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Valerie Percival is an assistant professor at the Norman Paterson School of International Affairs, and a senior fellow with the Canadian International Council.

Prime Minister Justin Trudeau and his government deserve praise for a pledge to promote gender equality, including reproductive rights, through Canada's Group of Seven presidency. Seemingly unnoticed, however, is Canada's reluctance to advance a broader global health agenda: the Trudeau government does not plan to host a G7 Health Ministers Meeting, a fixture for the past several years, during its presidency.

This failure to prioritize global health in the G7 process could not come at a worse time. Global health stewardship works like a stoplight; we only recognize its importance when it fails. And it may be on the brink of failing.

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The world has long relied on the "health security umbrella" of the United States. The U.S. Centers for Disease Control (CDC) sends epidemiologists around the globe to investigate outbreaks and provide assistance to stop their spread. CDC budget cuts will soon end such work in 39 countries, including outbreak hot spots such as the Democratic Republic of the Congo, inciting panic among many global health experts.

What will take the CDC's place? Some countries, such as France, have impressive expertise, but nothing matches the CDC. The World Health Organization's Health Emergencies Programme faces a US$55-million funding gap for its contingency fund, and an international community wary of its leadership capabilities.

Enter Canada's Presidency of the G7. In a troubled and divided world, galvanizing action to address global health threats provides low-hanging fruit for the Trudeau government. International co-operation on health issues has been remarkable. Scientists share data and public-private partnerships fund vaccine and drug discoveries. Innovators design technologies that benefit vulnerable populations. Initiatives such as the Global Fund for HIV/AIDs, Tuberculosis and Malaria and GAVI (the Vaccine Alliance) provide treatment, vaccines and health commodities to some of the world's poorest countries. Such action improves individual well-being and contributes to social and economic productivity.

Such collaboration remains uneven. More work is needed to ensure equitable access to medicines and technologies. For many, universal basic health services remain out of reach. Those with non-communicable diseases die at a much higher rate in lower-income contexts. And in conflict zones, health workers and infrastructure are deliberately targeted, a clear violation of international law. Yet in comparison to the challenges of co-operation in other sectors, such as the environment, health stands out as a success story.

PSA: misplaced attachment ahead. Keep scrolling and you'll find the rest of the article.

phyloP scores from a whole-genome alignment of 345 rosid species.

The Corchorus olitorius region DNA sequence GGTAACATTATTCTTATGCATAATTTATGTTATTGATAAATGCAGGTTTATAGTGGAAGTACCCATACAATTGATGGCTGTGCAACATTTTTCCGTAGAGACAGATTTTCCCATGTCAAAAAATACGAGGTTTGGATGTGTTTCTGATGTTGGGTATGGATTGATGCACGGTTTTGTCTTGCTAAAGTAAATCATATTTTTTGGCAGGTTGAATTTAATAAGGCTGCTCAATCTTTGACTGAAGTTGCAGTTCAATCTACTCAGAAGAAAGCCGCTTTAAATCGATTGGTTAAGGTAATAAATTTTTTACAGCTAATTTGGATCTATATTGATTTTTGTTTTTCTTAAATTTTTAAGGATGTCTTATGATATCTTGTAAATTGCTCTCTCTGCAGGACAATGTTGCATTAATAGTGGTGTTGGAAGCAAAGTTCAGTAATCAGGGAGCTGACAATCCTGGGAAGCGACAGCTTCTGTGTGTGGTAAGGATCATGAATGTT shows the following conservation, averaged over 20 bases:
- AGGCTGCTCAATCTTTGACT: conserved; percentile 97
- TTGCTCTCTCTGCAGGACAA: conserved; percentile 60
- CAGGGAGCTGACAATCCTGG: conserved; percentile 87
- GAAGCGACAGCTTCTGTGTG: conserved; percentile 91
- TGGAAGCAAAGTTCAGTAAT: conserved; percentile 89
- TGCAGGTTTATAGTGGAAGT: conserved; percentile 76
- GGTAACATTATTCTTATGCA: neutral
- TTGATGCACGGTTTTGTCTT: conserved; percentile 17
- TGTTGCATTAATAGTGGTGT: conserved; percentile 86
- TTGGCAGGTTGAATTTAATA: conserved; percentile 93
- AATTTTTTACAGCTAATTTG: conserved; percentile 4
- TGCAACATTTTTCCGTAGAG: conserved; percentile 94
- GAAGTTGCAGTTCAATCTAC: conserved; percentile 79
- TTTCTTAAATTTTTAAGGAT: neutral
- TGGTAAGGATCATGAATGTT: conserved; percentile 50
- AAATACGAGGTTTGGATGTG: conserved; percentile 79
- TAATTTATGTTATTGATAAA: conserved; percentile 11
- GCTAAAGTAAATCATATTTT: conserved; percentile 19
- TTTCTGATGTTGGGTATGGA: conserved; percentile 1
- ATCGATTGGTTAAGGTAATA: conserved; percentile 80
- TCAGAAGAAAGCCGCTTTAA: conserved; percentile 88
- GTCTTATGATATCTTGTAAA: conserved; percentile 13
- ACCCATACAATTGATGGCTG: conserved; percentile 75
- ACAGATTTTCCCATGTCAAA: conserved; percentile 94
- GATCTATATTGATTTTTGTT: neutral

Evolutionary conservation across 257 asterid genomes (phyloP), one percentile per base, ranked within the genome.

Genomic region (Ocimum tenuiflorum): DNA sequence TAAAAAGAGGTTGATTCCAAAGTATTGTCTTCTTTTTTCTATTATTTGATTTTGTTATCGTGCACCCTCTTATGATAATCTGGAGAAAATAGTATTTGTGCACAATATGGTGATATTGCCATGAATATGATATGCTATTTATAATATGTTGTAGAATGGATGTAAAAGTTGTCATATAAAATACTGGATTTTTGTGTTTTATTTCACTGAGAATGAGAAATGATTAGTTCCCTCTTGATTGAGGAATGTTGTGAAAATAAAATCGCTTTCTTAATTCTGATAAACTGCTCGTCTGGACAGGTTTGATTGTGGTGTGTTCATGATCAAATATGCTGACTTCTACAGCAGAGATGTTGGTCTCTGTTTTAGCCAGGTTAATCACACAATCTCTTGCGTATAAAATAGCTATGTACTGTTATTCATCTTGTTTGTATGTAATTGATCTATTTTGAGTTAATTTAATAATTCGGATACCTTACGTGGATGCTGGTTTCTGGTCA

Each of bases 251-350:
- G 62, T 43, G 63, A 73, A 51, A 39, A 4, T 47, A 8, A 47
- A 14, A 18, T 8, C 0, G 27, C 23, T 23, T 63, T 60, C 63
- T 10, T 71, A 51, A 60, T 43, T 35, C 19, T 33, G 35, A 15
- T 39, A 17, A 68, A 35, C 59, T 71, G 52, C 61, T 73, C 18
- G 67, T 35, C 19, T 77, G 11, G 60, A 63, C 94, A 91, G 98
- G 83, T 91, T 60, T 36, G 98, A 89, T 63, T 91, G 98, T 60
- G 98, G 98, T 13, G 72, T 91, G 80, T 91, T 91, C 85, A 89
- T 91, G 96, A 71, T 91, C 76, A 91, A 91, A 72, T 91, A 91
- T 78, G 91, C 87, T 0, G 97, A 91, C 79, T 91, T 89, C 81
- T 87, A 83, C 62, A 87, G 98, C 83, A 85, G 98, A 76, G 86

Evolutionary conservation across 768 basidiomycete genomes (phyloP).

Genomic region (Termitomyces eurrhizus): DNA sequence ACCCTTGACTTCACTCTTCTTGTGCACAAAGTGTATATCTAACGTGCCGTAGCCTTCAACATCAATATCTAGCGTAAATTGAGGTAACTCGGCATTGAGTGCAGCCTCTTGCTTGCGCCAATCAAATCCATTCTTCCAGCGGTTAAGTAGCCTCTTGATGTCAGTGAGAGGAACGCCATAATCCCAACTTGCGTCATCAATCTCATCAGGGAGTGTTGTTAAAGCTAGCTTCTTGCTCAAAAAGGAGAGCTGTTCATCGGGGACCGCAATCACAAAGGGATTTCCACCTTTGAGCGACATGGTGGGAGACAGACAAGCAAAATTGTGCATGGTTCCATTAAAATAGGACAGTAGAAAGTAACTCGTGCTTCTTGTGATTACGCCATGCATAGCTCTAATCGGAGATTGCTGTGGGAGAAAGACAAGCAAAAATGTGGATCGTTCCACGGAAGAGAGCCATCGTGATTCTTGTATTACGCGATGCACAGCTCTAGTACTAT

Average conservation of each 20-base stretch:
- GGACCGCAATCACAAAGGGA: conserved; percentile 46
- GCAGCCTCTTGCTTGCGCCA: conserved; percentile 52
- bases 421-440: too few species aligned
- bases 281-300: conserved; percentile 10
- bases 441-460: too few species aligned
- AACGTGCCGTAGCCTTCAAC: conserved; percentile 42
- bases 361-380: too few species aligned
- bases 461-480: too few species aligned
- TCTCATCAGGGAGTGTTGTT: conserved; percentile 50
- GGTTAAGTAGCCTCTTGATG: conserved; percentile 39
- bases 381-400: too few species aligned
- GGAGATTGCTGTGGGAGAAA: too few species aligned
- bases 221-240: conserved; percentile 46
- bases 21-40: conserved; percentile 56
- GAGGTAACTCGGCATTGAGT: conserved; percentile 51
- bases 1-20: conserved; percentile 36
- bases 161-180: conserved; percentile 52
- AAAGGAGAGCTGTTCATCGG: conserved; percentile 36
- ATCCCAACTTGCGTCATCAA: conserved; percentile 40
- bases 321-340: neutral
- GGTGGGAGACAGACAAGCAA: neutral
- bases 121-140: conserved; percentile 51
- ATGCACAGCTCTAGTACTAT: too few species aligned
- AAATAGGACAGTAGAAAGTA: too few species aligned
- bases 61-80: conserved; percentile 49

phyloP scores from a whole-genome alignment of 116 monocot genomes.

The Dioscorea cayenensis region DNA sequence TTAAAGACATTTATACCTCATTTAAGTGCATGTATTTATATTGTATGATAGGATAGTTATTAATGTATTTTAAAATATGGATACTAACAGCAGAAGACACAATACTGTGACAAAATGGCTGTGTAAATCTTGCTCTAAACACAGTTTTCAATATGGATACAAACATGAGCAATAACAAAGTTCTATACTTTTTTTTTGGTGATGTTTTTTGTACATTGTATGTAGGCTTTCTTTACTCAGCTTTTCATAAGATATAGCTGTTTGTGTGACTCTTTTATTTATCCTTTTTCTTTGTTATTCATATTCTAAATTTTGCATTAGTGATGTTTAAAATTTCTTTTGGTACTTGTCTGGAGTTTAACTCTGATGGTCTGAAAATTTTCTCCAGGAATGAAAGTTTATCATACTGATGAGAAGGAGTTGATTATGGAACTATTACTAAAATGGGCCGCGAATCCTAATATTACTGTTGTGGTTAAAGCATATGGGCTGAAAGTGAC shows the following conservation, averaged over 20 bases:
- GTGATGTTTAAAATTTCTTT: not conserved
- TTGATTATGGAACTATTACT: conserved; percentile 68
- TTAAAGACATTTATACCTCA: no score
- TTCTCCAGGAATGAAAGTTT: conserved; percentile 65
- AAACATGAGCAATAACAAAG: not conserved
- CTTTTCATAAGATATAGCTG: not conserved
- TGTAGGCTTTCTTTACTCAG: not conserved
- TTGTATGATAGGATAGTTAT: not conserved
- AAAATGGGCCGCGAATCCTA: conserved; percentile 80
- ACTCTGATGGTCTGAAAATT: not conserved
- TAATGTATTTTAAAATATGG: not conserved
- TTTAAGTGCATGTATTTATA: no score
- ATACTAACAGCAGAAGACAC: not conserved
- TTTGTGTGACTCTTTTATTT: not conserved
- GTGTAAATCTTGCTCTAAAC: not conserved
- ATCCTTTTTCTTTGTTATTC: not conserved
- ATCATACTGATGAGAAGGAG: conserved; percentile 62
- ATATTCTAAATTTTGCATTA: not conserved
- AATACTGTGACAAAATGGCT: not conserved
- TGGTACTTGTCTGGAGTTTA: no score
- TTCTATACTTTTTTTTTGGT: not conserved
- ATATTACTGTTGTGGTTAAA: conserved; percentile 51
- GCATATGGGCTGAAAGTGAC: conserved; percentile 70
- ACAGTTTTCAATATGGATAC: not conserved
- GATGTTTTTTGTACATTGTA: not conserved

The G7 has been key to that success. It built consensus among the world's richest and most influential countries. It advocated for access to HIV/AIDS treatment and created and financed the Global Fund. It pushed for international action on polio. And the Muskoka Initiative under Canada's last presidency, although not embracing comprehensive reproductive health services, focused resources on maternal and child health.

Canada is now perfectly positioned to promote a G7 Global Health Initiative to fill the gap left by the CDC's budget cuts. Such an initiative would strengthen the WHO's Health Emergencies Programme and ensure a transparent, collaborative and evidence-based response to global health events. A G7 initiative could support scientific capacity and research in lower-income countries, as well as stronger and equitable health systems. Canada could also enable the WHO to access our Field Epidemiology Training Program, heightening their capacity to investigate global health events and allowing Canadian epidemiologists to obtain invaluable experience.

So why is Canada hesitant to promote global health? Perhaps Mr. Trudeau is concerned that too strong a focus on health would highlight Canada's strong (and correct) stand on reproductive rights, including abortion, which would meet strong U.S. opposition and potentially derail the summit. Yet the G7 navigated similar challenges in the past. And Canada can avoid a counter-productive showdown by highlighting that a Global Health Initiative ensures other countries stop free-riding on the United States and the CDC.

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Global health also fits with Canada's stated G7 priorities. Health is a key component of equitable economic growth and lays the foundation for peace and security. Access to health services is critical for gender equity, and emerging research shows that health systems are an overlooked tool to enhance women's empowerment.

The Trudeau government's foreign-policy engagement has been high on rhetoric. But Canada's international assistance as a percentage of national income is close to an all-time low, well behind comparable countries. While our rhetoric shines, our promises are beginning to sound hollow.

This ultimately may not matter for Mr. Trudeau's domestically focused government. Its unstated objective for the G7 Charlevoix Summit might be to ride Mr. Trudeau's international popularity, reinforce the government's feminist credentials and secure photo ops to support the Liberal's re-election strategy.

Yet this misses an important opportunity to make a meaningful contribution in today's uncertain world. It is not too late. Canada can announce a G7 Health Ministerial meeting on the margins of the World Health Assembly in May. This meeting would pave the way for the announcement of a G7 Global Health Initiative at the June summit in Charlevoix.

Global health clearly needs a little "Canada's back." Let's give it to them.

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